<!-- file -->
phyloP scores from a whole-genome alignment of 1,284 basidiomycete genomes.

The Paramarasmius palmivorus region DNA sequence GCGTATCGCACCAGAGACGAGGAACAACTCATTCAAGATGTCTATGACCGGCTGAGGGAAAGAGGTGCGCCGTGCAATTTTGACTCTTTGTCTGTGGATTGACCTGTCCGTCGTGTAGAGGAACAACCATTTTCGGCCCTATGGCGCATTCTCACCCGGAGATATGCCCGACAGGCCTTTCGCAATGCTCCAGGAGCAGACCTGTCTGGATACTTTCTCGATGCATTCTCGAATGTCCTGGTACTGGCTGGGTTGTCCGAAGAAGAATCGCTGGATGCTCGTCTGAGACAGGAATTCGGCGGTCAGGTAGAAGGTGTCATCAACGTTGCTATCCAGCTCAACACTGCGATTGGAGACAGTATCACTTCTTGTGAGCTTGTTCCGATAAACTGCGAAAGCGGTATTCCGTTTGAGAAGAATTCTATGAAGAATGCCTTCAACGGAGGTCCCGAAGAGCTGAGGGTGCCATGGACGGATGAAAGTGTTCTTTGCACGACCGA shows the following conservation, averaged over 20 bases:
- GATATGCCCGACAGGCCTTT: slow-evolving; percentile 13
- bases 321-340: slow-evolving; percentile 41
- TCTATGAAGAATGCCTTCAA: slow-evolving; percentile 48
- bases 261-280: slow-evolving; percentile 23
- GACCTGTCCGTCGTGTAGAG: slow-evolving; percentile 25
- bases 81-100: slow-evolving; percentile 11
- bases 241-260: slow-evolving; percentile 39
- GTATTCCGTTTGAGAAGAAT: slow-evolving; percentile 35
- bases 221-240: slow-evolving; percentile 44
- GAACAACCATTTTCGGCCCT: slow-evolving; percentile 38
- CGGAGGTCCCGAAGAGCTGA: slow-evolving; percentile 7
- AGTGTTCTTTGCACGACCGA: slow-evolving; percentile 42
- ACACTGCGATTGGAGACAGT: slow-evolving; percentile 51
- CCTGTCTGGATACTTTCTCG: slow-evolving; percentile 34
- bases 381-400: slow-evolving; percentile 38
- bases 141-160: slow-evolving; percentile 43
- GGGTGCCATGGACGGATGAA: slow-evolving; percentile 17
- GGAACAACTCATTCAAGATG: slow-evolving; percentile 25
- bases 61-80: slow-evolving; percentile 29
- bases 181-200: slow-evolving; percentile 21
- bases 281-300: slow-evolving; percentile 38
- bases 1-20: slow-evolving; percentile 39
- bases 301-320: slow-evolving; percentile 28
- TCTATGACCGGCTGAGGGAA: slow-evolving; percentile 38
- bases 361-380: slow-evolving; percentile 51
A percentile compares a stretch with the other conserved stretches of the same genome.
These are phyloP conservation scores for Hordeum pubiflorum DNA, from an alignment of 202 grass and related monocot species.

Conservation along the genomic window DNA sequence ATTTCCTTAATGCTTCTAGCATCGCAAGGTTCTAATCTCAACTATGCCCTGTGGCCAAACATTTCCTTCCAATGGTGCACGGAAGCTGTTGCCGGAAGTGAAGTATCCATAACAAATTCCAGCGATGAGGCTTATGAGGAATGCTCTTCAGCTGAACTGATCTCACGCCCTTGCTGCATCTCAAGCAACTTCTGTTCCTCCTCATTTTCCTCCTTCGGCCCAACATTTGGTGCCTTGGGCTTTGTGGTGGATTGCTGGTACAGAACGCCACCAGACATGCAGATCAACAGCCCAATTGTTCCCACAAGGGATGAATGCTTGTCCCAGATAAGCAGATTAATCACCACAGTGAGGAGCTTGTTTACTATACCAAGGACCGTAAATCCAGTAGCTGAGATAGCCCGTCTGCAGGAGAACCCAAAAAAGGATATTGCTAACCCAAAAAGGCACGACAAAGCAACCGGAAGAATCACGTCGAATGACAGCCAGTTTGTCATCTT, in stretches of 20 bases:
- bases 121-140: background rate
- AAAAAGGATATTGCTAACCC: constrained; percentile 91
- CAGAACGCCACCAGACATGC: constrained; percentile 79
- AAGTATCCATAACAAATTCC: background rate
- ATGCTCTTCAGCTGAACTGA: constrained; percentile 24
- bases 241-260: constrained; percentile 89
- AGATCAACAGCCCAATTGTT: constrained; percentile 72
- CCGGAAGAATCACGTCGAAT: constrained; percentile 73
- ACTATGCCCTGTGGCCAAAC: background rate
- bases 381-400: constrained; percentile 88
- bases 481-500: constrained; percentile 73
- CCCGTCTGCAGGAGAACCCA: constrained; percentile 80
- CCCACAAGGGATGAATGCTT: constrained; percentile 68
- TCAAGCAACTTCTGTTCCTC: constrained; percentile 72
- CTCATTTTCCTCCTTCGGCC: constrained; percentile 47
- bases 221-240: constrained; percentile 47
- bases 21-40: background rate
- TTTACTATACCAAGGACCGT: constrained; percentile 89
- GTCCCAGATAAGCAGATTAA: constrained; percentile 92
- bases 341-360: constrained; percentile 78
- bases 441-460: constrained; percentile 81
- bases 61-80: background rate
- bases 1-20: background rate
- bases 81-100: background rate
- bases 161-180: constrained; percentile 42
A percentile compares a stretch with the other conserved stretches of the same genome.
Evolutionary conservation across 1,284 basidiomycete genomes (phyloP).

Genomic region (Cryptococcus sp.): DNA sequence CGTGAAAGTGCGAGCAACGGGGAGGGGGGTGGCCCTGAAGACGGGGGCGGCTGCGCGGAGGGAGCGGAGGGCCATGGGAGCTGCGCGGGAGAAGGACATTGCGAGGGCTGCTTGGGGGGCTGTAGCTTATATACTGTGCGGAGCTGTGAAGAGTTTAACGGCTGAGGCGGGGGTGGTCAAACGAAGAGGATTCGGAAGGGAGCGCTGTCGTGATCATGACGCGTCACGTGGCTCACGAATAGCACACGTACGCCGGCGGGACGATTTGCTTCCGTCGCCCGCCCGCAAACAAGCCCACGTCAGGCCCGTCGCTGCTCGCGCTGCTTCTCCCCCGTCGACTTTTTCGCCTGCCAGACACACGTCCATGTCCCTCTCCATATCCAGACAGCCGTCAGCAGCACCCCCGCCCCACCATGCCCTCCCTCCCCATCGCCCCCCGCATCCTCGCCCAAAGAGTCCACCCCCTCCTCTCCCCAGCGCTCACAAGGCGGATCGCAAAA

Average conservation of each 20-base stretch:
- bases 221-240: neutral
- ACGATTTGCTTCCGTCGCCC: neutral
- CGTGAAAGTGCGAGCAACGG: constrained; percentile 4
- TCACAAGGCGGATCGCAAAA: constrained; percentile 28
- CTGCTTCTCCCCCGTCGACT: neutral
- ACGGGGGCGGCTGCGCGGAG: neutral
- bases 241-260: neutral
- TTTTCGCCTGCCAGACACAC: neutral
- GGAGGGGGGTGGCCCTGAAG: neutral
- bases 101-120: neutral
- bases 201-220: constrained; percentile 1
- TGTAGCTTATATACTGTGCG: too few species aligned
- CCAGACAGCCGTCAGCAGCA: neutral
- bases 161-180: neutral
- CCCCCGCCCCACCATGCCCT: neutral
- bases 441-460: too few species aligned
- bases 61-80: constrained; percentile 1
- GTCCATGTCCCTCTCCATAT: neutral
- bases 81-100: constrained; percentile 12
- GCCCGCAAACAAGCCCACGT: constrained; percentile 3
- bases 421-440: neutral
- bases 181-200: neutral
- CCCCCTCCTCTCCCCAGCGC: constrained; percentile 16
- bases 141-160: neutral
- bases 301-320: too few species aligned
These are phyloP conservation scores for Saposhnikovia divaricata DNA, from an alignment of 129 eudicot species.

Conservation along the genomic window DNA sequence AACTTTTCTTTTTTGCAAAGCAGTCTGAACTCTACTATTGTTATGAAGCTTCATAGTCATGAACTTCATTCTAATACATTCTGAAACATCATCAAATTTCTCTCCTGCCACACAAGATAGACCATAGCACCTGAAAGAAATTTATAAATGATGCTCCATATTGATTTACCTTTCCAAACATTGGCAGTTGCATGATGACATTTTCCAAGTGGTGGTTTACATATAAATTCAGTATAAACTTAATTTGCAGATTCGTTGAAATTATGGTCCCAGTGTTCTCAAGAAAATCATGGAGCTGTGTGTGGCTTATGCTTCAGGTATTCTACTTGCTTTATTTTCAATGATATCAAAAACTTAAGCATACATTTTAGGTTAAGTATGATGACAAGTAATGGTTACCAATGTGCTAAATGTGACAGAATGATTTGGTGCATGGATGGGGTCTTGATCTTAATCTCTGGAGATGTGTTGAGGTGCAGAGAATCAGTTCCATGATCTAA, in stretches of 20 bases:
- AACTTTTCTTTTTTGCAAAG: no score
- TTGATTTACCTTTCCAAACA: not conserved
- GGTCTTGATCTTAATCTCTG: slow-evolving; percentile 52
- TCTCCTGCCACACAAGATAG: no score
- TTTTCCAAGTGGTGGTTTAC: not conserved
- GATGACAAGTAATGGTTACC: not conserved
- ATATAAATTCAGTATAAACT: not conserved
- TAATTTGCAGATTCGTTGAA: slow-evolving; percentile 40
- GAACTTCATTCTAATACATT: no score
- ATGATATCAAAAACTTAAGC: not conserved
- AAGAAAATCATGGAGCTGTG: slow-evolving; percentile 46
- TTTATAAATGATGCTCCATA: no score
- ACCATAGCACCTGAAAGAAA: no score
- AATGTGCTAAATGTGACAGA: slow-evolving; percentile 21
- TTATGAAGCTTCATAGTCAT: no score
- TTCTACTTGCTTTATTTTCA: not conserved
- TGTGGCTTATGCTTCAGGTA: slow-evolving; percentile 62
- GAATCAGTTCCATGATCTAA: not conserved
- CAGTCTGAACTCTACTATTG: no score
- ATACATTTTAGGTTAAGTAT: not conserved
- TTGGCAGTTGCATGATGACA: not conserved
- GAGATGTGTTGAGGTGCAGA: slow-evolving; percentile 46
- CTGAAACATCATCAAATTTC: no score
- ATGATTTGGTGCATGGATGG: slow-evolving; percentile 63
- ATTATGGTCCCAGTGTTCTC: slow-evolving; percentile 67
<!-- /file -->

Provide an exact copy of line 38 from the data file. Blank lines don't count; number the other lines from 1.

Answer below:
- CCGGAAGAATCACGTCGAAT: constrained; percentile 73